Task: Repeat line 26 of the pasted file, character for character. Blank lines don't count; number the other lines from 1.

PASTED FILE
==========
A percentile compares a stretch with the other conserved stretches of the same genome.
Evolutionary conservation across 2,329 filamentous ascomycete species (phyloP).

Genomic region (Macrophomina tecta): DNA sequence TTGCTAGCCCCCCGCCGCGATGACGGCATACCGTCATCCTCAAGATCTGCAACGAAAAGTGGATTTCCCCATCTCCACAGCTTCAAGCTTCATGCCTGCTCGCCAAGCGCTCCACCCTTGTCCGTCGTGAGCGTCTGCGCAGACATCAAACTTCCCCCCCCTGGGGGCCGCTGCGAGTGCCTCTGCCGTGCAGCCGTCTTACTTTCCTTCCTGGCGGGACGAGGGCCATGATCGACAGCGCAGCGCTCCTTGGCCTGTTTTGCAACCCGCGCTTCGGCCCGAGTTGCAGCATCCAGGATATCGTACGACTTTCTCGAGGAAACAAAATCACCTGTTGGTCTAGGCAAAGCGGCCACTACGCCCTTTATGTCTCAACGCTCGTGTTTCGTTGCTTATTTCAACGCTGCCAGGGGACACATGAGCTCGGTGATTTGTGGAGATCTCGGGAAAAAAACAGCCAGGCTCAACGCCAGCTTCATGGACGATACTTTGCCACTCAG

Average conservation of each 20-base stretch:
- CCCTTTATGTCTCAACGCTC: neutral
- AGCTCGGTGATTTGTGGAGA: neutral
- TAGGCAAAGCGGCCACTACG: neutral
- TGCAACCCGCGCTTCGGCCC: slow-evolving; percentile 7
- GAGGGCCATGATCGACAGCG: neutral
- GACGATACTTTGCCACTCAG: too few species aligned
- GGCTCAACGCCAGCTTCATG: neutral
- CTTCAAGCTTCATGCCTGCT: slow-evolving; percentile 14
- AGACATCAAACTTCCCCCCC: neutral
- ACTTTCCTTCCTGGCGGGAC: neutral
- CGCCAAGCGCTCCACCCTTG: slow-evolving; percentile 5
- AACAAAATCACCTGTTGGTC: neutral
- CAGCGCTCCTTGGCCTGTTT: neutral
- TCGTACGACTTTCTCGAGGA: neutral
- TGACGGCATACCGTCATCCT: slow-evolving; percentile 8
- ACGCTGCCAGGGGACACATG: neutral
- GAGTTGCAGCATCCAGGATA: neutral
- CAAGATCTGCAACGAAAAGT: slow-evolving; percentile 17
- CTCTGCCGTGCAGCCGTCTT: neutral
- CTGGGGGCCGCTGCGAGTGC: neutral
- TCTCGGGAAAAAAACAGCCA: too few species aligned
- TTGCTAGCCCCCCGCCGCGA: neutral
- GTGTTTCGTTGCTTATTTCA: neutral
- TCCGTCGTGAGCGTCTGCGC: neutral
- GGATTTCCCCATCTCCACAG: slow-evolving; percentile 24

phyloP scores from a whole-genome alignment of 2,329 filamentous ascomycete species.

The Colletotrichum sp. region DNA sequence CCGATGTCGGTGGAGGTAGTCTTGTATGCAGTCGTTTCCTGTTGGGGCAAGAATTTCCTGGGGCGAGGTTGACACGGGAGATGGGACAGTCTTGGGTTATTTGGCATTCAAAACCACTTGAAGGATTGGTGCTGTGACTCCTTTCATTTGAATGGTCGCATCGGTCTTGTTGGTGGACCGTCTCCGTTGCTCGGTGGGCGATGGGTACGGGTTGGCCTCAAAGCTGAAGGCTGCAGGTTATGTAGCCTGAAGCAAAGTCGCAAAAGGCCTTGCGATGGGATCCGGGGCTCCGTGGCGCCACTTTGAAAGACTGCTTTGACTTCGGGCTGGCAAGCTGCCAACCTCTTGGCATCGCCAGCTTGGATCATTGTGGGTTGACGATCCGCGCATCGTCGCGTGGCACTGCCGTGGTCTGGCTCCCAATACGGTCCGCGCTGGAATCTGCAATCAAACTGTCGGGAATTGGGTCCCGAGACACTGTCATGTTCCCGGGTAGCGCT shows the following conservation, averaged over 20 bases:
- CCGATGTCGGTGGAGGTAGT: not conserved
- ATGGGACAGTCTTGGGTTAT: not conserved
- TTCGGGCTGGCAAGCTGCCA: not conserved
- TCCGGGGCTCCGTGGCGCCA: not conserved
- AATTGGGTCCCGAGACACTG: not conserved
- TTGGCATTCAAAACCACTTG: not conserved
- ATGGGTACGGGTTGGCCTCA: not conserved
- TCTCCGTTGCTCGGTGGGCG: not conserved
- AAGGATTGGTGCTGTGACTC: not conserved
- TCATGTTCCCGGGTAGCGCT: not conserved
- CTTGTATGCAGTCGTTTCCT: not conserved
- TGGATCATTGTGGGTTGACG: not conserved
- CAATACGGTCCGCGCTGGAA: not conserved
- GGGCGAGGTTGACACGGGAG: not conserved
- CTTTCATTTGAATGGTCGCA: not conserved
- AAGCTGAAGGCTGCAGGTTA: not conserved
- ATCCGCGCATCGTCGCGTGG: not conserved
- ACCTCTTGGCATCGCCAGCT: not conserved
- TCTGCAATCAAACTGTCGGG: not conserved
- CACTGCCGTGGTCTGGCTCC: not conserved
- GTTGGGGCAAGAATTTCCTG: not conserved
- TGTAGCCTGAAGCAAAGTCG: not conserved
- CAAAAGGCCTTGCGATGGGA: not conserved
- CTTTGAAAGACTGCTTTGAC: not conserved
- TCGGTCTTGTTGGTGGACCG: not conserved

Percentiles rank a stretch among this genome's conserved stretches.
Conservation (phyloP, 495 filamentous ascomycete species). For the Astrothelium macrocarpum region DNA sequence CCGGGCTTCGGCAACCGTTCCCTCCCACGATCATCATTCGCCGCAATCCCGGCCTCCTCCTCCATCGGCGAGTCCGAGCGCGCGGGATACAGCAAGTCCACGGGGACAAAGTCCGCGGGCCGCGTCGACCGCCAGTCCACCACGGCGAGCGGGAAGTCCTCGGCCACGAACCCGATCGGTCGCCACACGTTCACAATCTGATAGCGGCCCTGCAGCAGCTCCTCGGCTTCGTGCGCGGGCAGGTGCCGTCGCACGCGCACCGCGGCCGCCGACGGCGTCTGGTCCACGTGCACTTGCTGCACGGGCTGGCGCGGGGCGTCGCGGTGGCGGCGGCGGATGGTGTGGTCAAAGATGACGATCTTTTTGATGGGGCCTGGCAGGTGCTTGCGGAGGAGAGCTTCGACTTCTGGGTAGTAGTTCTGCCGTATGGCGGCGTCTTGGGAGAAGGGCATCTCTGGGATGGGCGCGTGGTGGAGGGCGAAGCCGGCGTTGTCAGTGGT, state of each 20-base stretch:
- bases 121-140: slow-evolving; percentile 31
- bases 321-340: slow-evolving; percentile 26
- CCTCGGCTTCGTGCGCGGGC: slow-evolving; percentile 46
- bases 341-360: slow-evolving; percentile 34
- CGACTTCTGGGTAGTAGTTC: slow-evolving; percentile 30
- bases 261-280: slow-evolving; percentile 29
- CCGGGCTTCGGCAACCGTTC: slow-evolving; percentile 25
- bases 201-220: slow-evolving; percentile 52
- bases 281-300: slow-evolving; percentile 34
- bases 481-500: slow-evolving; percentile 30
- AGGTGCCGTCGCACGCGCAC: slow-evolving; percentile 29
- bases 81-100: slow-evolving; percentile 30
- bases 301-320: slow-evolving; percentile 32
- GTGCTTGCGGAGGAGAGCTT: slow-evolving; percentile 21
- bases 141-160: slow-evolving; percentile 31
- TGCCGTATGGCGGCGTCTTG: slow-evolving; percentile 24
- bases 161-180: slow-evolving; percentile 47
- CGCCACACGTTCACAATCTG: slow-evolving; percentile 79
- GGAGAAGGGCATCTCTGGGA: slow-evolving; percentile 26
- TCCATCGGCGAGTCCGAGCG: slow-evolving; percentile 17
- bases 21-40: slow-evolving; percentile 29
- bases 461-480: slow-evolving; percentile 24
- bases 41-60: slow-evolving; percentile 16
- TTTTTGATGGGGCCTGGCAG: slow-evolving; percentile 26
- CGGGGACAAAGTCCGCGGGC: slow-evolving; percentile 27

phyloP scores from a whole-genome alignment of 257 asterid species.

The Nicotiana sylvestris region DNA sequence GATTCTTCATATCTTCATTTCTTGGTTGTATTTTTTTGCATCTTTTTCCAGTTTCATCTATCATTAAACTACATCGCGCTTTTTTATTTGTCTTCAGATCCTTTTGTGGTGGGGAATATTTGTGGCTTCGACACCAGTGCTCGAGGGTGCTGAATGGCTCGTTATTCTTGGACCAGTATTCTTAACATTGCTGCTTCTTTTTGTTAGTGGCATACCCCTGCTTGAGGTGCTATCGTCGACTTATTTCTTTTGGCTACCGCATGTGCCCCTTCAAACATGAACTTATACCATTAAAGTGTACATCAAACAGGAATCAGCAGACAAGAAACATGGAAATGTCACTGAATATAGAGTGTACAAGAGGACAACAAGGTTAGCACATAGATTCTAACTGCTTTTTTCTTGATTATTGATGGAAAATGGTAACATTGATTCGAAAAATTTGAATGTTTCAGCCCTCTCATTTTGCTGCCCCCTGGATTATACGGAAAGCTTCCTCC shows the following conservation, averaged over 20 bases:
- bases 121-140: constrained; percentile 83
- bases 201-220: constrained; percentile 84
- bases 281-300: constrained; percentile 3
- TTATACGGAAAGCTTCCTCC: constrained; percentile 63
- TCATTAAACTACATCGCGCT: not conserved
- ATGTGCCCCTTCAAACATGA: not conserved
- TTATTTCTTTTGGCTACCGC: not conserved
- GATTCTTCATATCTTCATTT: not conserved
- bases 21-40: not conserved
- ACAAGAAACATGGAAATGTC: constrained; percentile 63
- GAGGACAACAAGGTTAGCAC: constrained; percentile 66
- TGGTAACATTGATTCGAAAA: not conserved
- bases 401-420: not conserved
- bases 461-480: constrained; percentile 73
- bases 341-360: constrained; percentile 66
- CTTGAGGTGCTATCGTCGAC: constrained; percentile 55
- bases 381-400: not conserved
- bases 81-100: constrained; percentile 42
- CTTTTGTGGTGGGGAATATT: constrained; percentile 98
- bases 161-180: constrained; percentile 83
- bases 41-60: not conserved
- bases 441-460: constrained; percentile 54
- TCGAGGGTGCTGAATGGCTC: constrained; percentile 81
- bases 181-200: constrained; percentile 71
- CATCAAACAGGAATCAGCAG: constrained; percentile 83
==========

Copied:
- TTGCTAGCCCCCCGCCGCGA: neutral